Clay Could Be Your Ancient Ancestor

CC Image from Wikimedia

CC Image from Wikimedia

By: Tulani M.

New study shows that life might have originated from pockets of mineral deposits inside clay. Through experimenting with clay in a simulation of an ancient ocean, scientists discovered that clay created hydrogels that might have had similar conditions to those needed to create life on earth billions of years ago. Clay could have acted as a hydrogel and chemicals inside the clay pockets interacted, carrying out chemical reactions that eventually created all the parts needed for a cell to live. (Read more…)


One thought on “Clay Could Be Your Ancient Ancestor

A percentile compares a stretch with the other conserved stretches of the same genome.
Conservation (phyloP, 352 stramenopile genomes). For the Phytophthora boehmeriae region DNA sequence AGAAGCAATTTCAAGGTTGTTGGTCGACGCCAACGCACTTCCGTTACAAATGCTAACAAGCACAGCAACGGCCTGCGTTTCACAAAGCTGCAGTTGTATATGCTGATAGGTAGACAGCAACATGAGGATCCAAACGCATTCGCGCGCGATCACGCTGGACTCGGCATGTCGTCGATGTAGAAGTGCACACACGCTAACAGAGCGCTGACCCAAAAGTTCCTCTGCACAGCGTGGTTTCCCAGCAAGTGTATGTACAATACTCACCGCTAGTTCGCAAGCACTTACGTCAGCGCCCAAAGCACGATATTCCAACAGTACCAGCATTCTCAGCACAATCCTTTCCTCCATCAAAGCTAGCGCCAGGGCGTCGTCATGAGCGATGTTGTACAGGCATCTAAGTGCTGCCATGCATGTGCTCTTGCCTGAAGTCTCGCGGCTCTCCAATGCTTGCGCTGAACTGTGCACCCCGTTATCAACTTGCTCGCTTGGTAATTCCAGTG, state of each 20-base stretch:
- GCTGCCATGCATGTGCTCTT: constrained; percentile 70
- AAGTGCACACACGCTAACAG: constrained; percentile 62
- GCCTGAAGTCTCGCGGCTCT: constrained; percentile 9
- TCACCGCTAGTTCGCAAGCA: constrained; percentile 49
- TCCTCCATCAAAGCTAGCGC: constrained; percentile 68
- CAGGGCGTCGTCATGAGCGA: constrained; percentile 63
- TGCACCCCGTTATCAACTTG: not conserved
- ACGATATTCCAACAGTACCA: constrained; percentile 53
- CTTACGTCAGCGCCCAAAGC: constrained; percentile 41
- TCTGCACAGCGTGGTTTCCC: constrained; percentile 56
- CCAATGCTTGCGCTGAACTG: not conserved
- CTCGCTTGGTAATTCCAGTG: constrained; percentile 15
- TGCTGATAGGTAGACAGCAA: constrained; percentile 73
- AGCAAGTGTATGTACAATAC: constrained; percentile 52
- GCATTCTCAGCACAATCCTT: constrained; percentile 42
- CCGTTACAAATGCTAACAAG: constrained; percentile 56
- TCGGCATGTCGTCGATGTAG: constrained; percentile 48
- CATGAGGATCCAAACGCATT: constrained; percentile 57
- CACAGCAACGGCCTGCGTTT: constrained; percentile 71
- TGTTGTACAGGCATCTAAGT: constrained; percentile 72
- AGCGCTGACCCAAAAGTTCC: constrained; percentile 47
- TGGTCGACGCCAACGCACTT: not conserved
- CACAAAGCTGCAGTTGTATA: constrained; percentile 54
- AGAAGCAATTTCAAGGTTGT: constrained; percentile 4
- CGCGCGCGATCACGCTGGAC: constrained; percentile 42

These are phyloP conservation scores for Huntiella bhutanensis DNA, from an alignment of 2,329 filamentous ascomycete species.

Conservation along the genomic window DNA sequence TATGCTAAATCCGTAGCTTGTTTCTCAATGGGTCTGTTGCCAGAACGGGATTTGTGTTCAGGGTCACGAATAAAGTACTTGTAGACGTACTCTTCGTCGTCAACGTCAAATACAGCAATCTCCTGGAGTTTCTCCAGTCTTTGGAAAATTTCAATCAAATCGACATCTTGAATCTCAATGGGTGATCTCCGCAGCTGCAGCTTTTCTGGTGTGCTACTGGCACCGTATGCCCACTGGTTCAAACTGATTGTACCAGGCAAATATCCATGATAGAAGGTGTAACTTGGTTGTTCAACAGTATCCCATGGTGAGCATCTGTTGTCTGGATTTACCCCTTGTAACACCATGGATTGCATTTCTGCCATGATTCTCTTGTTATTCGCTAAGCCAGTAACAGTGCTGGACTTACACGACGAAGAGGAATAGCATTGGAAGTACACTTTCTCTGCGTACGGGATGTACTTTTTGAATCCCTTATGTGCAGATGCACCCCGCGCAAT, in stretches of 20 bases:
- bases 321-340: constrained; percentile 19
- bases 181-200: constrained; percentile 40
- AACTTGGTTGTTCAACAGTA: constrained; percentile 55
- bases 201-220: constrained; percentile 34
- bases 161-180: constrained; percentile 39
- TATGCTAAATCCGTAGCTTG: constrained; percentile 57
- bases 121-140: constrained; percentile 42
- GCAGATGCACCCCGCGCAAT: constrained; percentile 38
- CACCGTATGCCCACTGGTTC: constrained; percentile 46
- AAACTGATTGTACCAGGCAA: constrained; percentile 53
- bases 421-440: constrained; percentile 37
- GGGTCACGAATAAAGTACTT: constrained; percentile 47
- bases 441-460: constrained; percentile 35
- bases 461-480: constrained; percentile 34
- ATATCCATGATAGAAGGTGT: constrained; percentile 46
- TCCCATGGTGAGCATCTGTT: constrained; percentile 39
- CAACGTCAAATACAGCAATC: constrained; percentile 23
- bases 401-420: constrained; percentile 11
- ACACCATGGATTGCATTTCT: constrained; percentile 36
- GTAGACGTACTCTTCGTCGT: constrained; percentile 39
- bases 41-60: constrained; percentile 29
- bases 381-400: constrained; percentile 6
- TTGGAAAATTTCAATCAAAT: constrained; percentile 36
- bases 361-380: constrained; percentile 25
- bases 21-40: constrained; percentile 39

1. No questions that life on Earth came to be once conditions were right, but the predecessor unit which all the organic stuff came from: unknown. Clay’s a good guess, though, most of the logic is right. It was there around the time life would have begun forming during the timeline of Earth, it has all the basic stuff for life, and it’s still pretty prominent and important today, at least in Ceramics class it is. But clay is quite the inorganic material, but buuuut, organic things are essentially inorganic things that came together to make things that are cool and do cycles and stuff because that’s how the world works and then they became more and more complex and eventually sentient and then we came along and called stuff like us organic things. I mean, ‘inorganic’ things also pretty much do things in cycles, but it’s on a huge scale, like the gravity and recycling of the solar systems and galaxies coming back to the central point from which they expanded outward and eventually the recreation of the entire universe. But that’s a different story to us. Organic things and life as we know it are pretty limited as far as contact goes: things on this planet. We are made of stardust, so yeah space and things are important, but we’re also made of stardust, and instinct tells us we’re the center of our universe, so most people would rather make money for food than study about Astrophysics and nebulae they’ll never be able to see with their own eyes (unless you can do both in which case awesome). We’re limited. Here on Earth, living things make colonies and do stuff together and have rituals and cycles we all go through, yet we came from clay. It’s like that ancient religion where people sat in a clay room and ate clay in the afterlife. They had the right idea. Truth is, inorganic or organic, things exist, and we acknowledge that. We just sort of do our thing, like those ancient bacteria started to do a few billion years ago, and like the Earth’s core started to do a few more billion years ago, and so on. Clay is great and all, but what made clay? The gathering of dead star particles to make more stars and planets and things like that, that’s what. Clay specifically, though, is pretty rare around these parts, so it’s precious to us in that it likely led up to all we know now, and the fact we can know stuff. Thanks, clay. We salute you.

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